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WHAS-TV, virtual and VHF digital channel 11, is an ABC-affiliated television station licensed to Louisville, Kentucky, United States. The station is owned by Tegna Inc. WHAS-TV's studios are located on West Chestnut Street in Downtown Louisville, and its transmitter is located in rural northeastern Floyd County, Indiana (northeast of Floyds Knobs). On cable, the station is available on Charter Spectrum channel 4 in both standard and high definition.

History[]

The station first signed on the air on March 27, 1950. Originally broadcasting on VHF channel 9, it was the second television station to sign on in the Louisville market and the state of Kentucky (after NBC affiliate WAVE-TV, which started in November 1948). WHAS-TV was founded by the Bingham family, publishers of morning newspaper The Courier-Journal, afternoon newspaper The Louisville Times and operator of WHAS (840 AM), Louisville's oldest radio station. It operated from brand-new studios in the Courier-Journal/Times Building at 6th & Broadway, in downtown Louisville—even though WHAS-TV's construction permit (1946) was issued before WAVE-TV's (1947), the Bingham family waited until the new TV facility was finished to begin telecasting, 16 months after WAVE, who adapted an existing building at Preston and Broadway.

The station originally operated as a primary CBS affiliate, owing to its sister radio station's longtime affiliation with the CBS Radio Network, with a secondary affiliation with ABC. It moved to VHF channel 11 on February 7, 1953, one of several channel shifts resulting from the Federal Communications Commission's 1952 Sixth Report and Order. Under the same decree, WAVE-TV relocated from channel 5 to channel 3.

Following the move to channel 11, the station became to first to increase its effective radiated power to 316,000 watts, the maximum allowed for a high-band VHF station, resulting in a greatly increased signal coverage area. When the FCC gradually enforced print-broadcast cross-ownership restrictions in the early 1970s, the Commission granted the Binghams a grandfathered cross-ownership waiver to retain their Louisville holdings.

Barry Bingham, Sr., patriarch of the family media empire, handed over control to his son Barry, Jr. upon his retirement from active involvement in 1971. But following nearly fifteen years of family infighting, the senior Bingham decided to break up the family's media holdings in early 1986. The decision resulted in the sales of WHAS radio (and its sister FM station, WAMZ) to Clear Channel Communications; the Courier-Journal and the Times to the Gannett Company; and WHAS-TV to the Providence Journal Company. The Journal Company merged with the Belo Corporation in 1997.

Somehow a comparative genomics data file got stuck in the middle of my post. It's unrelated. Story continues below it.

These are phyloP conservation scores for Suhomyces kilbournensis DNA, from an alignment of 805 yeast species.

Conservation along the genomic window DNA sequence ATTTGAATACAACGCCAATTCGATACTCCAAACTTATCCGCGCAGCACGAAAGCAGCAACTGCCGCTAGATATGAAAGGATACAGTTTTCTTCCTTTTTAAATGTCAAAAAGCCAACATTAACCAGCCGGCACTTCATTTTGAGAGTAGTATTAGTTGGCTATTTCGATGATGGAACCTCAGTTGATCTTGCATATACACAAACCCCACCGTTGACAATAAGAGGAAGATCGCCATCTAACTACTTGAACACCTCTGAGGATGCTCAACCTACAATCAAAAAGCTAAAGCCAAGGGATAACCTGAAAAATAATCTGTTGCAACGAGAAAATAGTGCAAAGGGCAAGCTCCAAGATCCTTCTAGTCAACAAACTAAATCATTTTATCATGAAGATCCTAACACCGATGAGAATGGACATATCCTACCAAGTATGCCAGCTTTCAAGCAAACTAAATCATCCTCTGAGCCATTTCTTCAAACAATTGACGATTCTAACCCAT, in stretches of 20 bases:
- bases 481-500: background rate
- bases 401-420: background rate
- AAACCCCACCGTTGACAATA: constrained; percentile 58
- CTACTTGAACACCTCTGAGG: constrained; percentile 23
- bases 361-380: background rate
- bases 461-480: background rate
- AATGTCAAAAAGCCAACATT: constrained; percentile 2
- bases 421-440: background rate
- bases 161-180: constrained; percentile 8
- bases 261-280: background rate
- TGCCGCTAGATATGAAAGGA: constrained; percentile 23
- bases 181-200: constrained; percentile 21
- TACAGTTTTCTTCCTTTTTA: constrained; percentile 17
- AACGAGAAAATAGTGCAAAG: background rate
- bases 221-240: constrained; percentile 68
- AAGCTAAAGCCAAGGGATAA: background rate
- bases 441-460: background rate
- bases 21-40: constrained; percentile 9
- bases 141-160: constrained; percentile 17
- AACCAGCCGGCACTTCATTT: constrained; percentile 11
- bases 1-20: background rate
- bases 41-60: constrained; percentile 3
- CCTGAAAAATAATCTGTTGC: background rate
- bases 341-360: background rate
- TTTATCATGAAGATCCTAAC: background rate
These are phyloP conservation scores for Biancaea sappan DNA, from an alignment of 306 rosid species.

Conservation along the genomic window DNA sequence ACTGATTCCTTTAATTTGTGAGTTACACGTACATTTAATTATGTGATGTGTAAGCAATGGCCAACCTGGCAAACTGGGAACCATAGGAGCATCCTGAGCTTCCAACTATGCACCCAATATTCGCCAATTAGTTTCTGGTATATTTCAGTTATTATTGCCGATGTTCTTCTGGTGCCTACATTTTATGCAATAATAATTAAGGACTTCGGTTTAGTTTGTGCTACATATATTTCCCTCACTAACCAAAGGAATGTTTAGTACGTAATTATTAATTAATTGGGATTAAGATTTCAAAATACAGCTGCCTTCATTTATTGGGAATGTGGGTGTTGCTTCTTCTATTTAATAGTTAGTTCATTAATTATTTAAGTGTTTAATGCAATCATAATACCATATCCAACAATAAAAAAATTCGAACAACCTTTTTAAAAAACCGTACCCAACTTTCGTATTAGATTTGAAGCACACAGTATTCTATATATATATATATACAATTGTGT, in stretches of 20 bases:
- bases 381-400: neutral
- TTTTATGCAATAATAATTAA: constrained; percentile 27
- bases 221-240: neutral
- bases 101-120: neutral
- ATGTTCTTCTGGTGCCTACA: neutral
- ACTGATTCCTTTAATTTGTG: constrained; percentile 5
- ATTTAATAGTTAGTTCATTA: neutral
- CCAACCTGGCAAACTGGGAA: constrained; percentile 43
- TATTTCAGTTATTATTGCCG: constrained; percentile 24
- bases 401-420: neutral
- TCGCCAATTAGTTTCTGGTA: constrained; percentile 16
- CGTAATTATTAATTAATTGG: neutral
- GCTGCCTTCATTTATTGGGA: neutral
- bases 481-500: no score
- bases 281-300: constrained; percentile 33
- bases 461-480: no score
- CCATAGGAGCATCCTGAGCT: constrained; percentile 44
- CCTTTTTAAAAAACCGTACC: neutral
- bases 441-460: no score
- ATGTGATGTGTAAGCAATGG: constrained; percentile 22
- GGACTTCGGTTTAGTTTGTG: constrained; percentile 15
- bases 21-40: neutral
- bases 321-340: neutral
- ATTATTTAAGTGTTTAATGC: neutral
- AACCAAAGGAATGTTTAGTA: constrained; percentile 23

WHAS-TV lost ABC programming when WLKY (channel 32) signed on September 16, 1961, with channel 11 becoming an exclusive CBS affiliate. Nearly three decades later on September 8, 1990, channel 11 ended its long relationship with CBS and rejoined ABC, this time as an exclusive affiliate of the network. At the time of the switch, ABC was the second-most-watched network in the country (after NBC), and the network was concerned with WLKY's ratings; CBS was at a distant third during the midway-point of president Laurence Tisch's helming of the network. The last CBS network program to air on channel 11 was a repeat of the 1989 made-for-TV movie Night Walk, at 9 p.m. ET; the first ABC network program to air was Good Morning America. WLKY, which became the market's CBS affiliate, has since made strong strides in the market as cable penetration allowed WLKY's traditional disadvantage of being on the UHF band to fade, and other factors allowed the station to strengthen its news operation and adequately compete with WHAS-TV's newscasts. In addition, WLKY became the local home for the NCAA Division I Men's Basketball Tournament, and owing to the region's status as a college basketball hotbed with local teams such as Kentucky, Louisville and Indiana being longtime fixtures in the tournament, NCAA tournament games on WLKY are consistently among the highest-rated programs in the market during the tournament's run. Channel 11 has seen some struggles over the years during television seasons when ABC suffers from a weaker-rated schedule, while WLKY's ties to CBS have boosted that station through most of the 2000s. With ABC's current schedule, both stations usually exchange the top rankings in the Louisville market's news ratings.

On June 13, 2013, Belo announced that it would be acquired by the Gannett Company. Due to Gannett's ownership of The Courier-Journal, the company chose to spin off WHAS-TV to Sander Media, LLC (a media company operated by former Belo executive Jack Sander), with Gannett operating the station through a shared services agreement. The sale was completed on December 23. The SSA marked a re-entry into Louisville television for Gannett, which owned WLKY from 1979 (after Combined Communications merged with Gannett) until it sold the station to Pulitzer, Inc. in 1983.

On June 29, 2015, Gannett split into two publicly traded companies. The print interests retained the Gannett name, while the broadcasting and digital media interests became Tegna. Shortly afterward, Sander Media filed with the FCC to transfer WHAS-TV's license to Tegna's Belo Kentucky, Inc.; the acquisition was completed on December 3, 2015.

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